Prostate Cancer Risk Has ‘Trebled,’ 1 In 7 Boys Expected To Develop Disease
The risk of prostate cancer has increased so much that projections suggest one in seven boys will develop the disease in their lifetime, experts say.
In 1990, the risk of cancer was one in 20, and experts say the rise can partly be attributed to the fact that men are living longer, meaning more are developing the disease at some point. Another factor is the increased use of the Prostate Specific Antigen test (PSA), which detects life-threatening and non-aggressive types of prostate cancer. However, the PSA does not distinguish between the two forms, which can cause unnecessary anxiety for men.
Doctors are now looking for a more effective way to detect prostate cancer, such as through blood and urine tests and medical scans.
According to Cancer Research UK, the lifetime risk of developing prostate cancer will rise from five percent in 1990 to 14 percent in 2015. On the positive side, however, the cancer death rate has decreased by 20 percent in the last 20 years.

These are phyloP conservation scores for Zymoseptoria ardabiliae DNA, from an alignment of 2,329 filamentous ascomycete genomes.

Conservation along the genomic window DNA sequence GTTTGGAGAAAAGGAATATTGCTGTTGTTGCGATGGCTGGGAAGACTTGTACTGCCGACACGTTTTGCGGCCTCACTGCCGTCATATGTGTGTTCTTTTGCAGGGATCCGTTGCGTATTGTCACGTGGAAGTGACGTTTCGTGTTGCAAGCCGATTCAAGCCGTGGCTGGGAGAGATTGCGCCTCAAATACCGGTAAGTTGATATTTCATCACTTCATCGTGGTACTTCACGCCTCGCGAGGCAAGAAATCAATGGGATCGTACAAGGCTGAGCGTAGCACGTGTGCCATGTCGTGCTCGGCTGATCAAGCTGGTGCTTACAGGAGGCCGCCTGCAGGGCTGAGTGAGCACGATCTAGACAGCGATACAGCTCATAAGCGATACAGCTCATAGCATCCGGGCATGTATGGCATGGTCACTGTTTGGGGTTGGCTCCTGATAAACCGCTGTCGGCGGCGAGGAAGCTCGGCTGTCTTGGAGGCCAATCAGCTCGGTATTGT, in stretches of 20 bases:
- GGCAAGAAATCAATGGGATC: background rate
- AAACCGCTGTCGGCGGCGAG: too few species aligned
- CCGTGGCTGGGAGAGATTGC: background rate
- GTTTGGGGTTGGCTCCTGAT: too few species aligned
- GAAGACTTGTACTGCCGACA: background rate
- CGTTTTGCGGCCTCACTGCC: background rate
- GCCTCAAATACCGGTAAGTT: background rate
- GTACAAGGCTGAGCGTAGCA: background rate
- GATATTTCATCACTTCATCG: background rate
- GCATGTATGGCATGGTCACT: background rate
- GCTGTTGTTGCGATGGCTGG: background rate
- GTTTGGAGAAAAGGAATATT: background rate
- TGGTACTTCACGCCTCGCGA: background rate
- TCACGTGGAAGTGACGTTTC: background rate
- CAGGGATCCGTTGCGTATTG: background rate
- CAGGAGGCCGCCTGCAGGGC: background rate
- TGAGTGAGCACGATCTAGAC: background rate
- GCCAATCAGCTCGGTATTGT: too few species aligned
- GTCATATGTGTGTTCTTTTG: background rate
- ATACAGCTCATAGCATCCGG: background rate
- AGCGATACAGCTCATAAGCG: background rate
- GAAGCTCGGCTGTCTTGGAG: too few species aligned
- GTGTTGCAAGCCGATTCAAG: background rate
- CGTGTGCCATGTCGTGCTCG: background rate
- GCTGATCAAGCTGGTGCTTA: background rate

Dr. Sarah Cant of Prostate Cancer UK said, “Although it is heartening that prostate cancer death rates appear to have reduced over recent years, these stats reinforce our concerns that the number of men being diagnosed with the disease is rising at an alarming rate.”
Currently, there is a debate as to whether all men should get a PSA test. Because the test does not distinguish between aggressive and non-aggresive cancers, some of the men diagnosed may be undergoing treatments they don’t need, which can have serious side effects.
Harpal Jumar, chief executive of Cancer Research UK, said, “Targeting the tests at men who have a higher risk of developing prostate cancer might be a better approach than screening all men.”
The strongest risk factor for prostate cancer is age. Typically, men over 50 are more at risk than those under 50. Family history is also another strong risk factor, and men with a first-degree relative are two to three times more likely to develop prostate cancer. Unfortunately, modifiable risk factors have yet to be found, making it difficult to establish a prevention strategy.